Regulation as a mechanism to encourage competition in the Chilean telecommunications market: towards the concept of emulated competition
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Carrasco Blanc, Humberto Rolando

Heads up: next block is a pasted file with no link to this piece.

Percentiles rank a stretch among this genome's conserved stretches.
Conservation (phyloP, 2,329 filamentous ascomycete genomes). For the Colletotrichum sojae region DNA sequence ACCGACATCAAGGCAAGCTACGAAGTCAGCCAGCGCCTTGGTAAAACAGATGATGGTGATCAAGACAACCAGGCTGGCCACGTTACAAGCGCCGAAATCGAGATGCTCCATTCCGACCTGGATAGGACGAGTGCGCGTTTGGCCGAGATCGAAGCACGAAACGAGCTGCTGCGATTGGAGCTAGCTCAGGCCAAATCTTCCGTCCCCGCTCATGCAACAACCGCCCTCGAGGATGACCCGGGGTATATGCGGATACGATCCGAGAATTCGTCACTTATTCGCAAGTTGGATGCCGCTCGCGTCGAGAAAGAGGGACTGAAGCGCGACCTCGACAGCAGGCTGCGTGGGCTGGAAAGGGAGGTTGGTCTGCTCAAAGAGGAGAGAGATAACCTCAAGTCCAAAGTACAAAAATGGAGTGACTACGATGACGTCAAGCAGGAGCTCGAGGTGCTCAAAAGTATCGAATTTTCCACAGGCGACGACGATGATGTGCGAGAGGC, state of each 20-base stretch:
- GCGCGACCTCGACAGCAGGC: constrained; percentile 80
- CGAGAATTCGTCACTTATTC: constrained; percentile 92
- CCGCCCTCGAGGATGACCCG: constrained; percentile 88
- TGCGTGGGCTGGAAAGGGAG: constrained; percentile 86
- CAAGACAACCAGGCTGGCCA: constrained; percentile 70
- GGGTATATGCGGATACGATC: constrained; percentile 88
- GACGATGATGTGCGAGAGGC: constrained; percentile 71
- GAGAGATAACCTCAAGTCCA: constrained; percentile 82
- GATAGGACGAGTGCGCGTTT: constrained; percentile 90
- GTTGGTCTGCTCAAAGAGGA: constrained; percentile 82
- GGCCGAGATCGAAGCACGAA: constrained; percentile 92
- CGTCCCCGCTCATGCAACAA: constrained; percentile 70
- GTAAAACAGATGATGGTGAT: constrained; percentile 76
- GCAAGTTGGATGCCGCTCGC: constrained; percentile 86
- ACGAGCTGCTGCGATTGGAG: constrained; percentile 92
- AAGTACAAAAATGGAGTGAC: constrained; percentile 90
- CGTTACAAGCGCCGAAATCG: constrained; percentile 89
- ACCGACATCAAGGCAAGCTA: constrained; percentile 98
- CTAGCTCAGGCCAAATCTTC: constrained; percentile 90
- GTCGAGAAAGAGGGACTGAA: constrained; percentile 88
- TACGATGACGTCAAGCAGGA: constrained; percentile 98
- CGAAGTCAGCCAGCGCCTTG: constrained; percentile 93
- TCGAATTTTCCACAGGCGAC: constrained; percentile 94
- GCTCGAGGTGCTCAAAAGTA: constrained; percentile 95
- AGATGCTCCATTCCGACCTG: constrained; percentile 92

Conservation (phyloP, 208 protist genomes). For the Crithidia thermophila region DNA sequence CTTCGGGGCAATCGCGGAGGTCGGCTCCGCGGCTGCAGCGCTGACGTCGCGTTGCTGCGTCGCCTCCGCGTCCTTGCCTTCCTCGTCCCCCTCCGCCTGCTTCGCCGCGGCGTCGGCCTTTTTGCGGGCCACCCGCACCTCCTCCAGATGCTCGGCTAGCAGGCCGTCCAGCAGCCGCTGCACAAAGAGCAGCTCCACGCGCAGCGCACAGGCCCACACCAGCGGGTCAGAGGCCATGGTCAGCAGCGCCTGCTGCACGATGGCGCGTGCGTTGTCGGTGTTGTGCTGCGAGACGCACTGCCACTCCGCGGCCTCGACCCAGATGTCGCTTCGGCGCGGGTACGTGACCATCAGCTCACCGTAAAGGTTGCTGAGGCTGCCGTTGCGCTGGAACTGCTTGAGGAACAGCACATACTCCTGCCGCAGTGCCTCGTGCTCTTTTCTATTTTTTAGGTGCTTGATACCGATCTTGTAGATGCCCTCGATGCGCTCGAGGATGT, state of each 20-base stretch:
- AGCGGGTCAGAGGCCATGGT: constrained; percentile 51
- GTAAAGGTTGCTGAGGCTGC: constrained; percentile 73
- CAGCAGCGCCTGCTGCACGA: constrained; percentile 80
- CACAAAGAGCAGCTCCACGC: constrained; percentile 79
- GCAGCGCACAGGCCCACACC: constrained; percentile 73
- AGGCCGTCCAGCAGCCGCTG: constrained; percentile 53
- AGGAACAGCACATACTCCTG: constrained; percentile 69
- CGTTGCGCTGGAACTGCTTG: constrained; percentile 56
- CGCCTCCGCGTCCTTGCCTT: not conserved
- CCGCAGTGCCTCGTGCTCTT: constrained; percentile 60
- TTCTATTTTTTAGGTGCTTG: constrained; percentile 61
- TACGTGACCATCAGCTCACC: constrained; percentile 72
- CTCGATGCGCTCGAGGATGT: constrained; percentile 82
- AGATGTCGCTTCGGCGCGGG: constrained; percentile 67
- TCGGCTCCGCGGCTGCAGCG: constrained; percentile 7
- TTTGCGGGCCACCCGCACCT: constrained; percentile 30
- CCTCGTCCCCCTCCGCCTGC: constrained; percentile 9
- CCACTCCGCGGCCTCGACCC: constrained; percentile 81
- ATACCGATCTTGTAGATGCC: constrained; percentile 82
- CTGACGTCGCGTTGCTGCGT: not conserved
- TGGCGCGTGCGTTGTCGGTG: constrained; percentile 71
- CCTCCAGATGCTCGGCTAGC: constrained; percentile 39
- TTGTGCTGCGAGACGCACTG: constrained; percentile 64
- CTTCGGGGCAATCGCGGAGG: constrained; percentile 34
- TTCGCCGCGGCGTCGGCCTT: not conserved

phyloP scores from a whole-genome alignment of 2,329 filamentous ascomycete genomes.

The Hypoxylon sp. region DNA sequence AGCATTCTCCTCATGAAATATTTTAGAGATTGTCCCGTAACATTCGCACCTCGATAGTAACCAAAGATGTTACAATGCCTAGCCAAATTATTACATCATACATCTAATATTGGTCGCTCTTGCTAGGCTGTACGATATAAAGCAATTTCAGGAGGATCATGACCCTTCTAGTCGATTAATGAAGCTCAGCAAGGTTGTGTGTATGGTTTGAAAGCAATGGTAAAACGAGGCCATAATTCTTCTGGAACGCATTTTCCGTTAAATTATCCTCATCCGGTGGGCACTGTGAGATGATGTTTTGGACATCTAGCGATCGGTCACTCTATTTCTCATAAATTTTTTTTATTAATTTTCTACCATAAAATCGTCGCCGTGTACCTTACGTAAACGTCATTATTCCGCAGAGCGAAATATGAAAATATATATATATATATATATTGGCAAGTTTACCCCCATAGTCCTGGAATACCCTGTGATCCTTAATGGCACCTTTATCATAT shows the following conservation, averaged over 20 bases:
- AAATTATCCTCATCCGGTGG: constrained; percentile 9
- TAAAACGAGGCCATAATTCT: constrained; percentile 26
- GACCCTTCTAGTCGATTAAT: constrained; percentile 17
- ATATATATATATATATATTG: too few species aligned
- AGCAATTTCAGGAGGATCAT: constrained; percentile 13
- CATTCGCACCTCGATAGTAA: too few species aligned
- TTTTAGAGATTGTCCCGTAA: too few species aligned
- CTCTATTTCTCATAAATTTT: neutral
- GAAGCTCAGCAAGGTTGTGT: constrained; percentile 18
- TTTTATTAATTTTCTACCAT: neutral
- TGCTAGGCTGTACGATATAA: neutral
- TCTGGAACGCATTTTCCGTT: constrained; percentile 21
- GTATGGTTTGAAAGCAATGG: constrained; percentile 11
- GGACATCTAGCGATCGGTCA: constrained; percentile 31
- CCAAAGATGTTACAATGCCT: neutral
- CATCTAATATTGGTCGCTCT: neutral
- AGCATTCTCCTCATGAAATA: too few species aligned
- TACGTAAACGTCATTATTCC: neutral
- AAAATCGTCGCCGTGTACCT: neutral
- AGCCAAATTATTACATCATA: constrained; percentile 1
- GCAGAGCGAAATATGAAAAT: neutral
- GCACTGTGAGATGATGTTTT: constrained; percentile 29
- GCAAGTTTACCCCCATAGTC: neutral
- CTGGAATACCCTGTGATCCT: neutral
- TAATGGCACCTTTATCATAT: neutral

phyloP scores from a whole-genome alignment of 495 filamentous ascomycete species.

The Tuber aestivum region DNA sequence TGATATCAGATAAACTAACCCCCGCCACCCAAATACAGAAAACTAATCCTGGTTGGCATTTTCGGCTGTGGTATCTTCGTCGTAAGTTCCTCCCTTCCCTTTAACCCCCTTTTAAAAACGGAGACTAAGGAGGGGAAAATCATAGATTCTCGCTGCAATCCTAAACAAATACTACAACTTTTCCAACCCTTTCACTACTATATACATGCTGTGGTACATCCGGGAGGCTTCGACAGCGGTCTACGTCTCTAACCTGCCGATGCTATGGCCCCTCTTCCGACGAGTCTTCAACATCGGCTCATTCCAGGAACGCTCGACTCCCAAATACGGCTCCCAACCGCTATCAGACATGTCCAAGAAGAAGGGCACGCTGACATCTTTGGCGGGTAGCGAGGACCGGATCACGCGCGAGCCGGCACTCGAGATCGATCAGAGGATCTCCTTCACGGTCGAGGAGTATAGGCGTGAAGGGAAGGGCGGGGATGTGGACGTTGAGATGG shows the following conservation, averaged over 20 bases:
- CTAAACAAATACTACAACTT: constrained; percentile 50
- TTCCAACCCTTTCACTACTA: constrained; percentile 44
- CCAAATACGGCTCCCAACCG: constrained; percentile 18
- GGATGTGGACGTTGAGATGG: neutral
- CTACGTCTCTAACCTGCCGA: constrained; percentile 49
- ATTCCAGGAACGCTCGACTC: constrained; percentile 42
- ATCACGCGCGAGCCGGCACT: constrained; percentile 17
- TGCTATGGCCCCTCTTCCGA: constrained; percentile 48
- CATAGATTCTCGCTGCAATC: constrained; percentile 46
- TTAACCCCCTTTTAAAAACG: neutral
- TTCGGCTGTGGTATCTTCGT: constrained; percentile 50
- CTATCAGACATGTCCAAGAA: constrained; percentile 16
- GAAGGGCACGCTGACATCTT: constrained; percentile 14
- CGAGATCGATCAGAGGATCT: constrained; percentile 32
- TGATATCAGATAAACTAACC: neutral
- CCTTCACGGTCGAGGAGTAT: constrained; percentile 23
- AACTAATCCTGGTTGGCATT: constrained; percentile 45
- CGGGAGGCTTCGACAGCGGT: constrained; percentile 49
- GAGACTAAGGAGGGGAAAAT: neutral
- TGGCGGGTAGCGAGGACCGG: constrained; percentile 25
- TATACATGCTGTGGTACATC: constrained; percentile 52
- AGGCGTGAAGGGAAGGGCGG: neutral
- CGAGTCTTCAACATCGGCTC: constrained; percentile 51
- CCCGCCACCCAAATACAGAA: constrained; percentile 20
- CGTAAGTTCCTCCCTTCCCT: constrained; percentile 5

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This thesis proposes to determine the role of regulation that promotes competition in the telecommunications market in Chile. Regulation has been used in the telecommunications sector at different points in time to fulfil various market needs. Before liberalisation of the telecommunications market, regulation established the parameters of the state-owned telecommunications company. Later, regulations specified the rights and duties of the incumbent. Hypothetically, a higher degree of regulation is necessary to develop new markets, and once progress has been made, a lesser degree of rules is required. This heavier regulation has been called 'regulation for competition', ‘regulatory competition law’ or 'synthetic competition'. Instead, this research proposes the concept of ‘emulated competition’, which is useful to clarify the role of regulation as a mechanism to promote competition. To build the concept of ‘emulated competition’, the thesis reviews the relationship between sectoral regulation and competition law from a theoretical viewpoint. Subsequently, the thesis carries out a comparative analysis between the United States (US) and the European Union (EU) regarding the treatment of certain abuse of dominance cases, particularly with regard to ‘margin squeeze’. To study the Chilean model, the research reviews the constitutional framework of economic regulation and competition law, examining the evolution of pro-competition regulatory tools since the beginning of privatisation. Furthermore, the thesis analyses the case law and regulation issued by the Chilean competition authority in the same period. The analysed topic allows a review of how emulated competition operates in Chile. To sum up, competition law alone is not the best way to introduce competition in the telecommunications market. Therefore, sector-specific regulation has been used to promote competition. In some jurisdictions, it works together with competition law, such as in the EU and Chile. In others, they are incompatible, such as the US. Emulated competition rules could have a higher impact on competition law when they are complements. The research also proposes a model for considering non-economic objectives in competition law matters, and it is a breakthrough in the debate of how to incorporate them in such situations. Finally, the emulated competition concept provides a systematic way of dealing with the intended and unintended effects of pro-competition regulatory tools. The concept itself summarises the contribution to the literature.